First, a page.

Adobe unveils new Firefly generative AI tools for creative platforms

Adobe is unveiling the next generation Firefly suite of generative AI tools for its applications

Adobe on Tuesday unveiled new versions of generative artificial intelligence (AI) tools for its creative platforms at its Adobe MAX conference in Los Angeles.

The latest release includes the next-generation Firefly Image 2 model that produces higher-quality imagery than the initial Firefly model, which became generally available last month. Adobe also released a new Firefly Vector Model, which it says is the world’s first generative AI tool focused on producing vector graphics used by designers, as well as a Firefly Design Model that generates template designs and other new features in the Adobe Creative Cloud.

Ely Greenfield, CTO of Adobe’s Digital Media division, told FOX Business that Adobe’s latest updates and integrations of Firefly aim to move beyond the "dice roll" of entering a prompt into an AI-powered image tool that may or may not produce the desired output by giving creators more control over how the AI tool’s output.

"For the bulk of the creative flows out there, we think that being able to really specify with more control what kind of an image you’re looking for and doing that using a combination of prompts and selections and example images and styles is the way of the future for people really leveraging this technology," he explained. "And in order to do that, they have to do that directly in real tools and workflows."


Adobe Creative Cloud Firefly

Adobe unveiled three new Firefly generative AI models to help creators make content that's safe for commercial use. (Photographer: Gabby Jones/Bloomberg via Getty Images)

One of the upgrades to Firefly’s image generator allows users to incorporate a reference image along with a written prompt to guide the stylistic output from the AI image generator. The prompts and reference images can be used to give outputs a wide range of artistic styles, ranging from watercolors to abstract and photorealistic styles.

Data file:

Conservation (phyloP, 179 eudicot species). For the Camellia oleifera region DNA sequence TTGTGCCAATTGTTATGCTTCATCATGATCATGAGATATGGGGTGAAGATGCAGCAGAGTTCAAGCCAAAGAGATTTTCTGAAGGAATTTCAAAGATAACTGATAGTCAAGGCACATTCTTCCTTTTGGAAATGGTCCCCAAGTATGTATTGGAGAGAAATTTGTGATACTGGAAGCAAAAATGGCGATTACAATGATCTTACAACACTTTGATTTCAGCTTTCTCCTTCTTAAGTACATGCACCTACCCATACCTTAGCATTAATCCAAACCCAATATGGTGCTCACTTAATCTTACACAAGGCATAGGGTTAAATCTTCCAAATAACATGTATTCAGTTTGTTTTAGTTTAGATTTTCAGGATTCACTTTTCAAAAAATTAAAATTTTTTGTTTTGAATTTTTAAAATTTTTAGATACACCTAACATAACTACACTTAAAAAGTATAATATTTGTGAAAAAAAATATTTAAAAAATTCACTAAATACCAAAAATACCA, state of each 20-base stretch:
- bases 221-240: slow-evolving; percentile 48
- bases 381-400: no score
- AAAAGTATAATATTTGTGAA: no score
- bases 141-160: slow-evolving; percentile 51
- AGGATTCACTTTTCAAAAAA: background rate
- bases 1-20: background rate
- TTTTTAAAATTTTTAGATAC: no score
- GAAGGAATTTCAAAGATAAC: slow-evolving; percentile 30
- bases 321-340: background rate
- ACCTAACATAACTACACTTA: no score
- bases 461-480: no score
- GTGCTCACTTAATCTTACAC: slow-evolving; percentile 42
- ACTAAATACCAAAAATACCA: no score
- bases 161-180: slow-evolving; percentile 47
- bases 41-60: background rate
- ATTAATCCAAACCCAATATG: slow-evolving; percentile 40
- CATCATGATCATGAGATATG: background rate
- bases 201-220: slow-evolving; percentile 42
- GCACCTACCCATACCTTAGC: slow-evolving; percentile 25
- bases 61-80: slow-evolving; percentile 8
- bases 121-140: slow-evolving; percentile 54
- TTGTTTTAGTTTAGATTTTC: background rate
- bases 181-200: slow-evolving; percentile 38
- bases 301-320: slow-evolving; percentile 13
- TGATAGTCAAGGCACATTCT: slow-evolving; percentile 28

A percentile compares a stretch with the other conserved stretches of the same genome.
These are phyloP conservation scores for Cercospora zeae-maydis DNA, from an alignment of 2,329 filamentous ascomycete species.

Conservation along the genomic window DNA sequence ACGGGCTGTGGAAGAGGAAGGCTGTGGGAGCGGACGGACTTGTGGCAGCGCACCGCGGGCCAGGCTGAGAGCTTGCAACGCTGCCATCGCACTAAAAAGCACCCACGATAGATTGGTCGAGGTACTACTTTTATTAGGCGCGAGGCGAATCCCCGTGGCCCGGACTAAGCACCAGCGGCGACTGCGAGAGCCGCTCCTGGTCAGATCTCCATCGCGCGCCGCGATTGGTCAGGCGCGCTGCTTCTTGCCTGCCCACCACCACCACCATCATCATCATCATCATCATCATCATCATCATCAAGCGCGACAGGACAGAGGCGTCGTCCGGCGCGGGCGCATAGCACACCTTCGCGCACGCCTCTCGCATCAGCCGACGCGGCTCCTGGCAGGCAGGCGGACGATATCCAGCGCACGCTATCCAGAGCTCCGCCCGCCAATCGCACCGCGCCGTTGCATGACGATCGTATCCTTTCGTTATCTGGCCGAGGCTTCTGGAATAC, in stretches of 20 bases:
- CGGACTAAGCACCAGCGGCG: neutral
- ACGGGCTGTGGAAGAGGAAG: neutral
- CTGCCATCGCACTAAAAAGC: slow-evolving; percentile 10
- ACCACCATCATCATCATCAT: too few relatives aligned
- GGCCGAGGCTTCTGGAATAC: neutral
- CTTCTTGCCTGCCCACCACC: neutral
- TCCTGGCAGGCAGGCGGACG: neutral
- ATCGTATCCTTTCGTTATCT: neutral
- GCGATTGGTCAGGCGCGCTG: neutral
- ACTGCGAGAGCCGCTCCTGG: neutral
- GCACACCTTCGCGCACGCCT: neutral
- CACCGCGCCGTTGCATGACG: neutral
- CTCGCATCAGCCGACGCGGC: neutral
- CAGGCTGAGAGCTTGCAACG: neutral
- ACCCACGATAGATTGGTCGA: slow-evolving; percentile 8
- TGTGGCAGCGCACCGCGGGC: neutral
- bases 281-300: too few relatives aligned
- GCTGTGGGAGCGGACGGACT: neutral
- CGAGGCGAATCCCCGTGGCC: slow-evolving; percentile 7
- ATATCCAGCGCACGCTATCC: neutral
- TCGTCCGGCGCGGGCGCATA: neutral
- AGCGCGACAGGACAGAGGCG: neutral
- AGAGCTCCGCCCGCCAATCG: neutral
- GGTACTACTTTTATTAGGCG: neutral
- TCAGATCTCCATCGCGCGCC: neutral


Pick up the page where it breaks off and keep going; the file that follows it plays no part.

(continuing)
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Creators can also manually adjust photo settings to change the depth of field, add a motion blur and widen or narrow the field of view.

"Being able to get exactly the image you want by describing it using words is a very hard thing to do, no matter how good the models are," Greenfield said. In an example from the presentation, reference images with a more modern look versus a softer, cartoonish motif were used to generate vastly different images of a fluffy sloth toy from the same written prompt.


Adobe Creative Cloud

Adobe is unveiling new generative AI tools integrated into Adobe Creative Cloud applications. (Photographer: Gabby Jones/Bloomberg via Getty Images / Getty Images)

"We’re making more investments in the technology there to make it easier for people to create longer, more complex, more specific prompts that will help them get high-quality output," he explained. "So there is still some value in prompt engineering and we want to make that easier for people to continue to do it even while we’re working to eliminate the need for it."

"To be able to just take an image that I have, you know, that my creatives have created or I’ve created or I’ve licensed from somebody and to be able to provide that to the model and say, ‘Here, make it look like this.’ It’s incredibly empowering," Greenfield said. 

"The goal here is for existing creative pros who have the skills to create this content themselves, it’s a massive accelerator for them to be able to just say, ‘I’ve already made an image that has the style that I want, can you please just make more like this?’ And for people like me who don’t have the skills to be able to achieve it on my own… it unlocks workflows that just wouldn’t be available to me otherwise."


adobe logo on laptop screen

Adobe is also previewing Project Stardust at its MAX creative conference this week. (Gabby Jones/Bloomberg via Getty Images / Getty Images)

Creators working with branded assets or other intellectual property will be able to use Firefly in the Adobe suite through extensions within the platform that protect those assets from being used to train foundation models or inadvertently becoming available to unapproved users.

"Firefly is designed to be commercially safe. The foundation model out-of-the-box will not accidentally create licensed content or IP that belongs to a company, so you can feel confident that you can create content that you can use," Greenfield said. "But of course, customers want it to create content that is relevant to them, which means they want it to understand their style, their brand, their IP – so we are developing technology that allows customers to create extensions to be able to use Firefly securely with their own content and their own brands and IP for their own use."

"What they do is they literally are used to train up essentially an extension which is owned entirely and controlled entirely by the company itself… They’re quarantined for their use but they’re not available to anybody else," he added.


Adobe is also previewing what it is calling Project Stardust – an AI-powered image editing tool that allows users to delete items or add elements to an image while maintaining the texture, shadows, and other aspects of a scene.

For example, if a user wants to add an image to a specific part of an image, Stardust allows them to highlight that area, connect to the Firefly API within the platform to generate image options for whatever object a user wants to insert, and then move the object within the image more seamlessly than they would be able to do in Photoshop.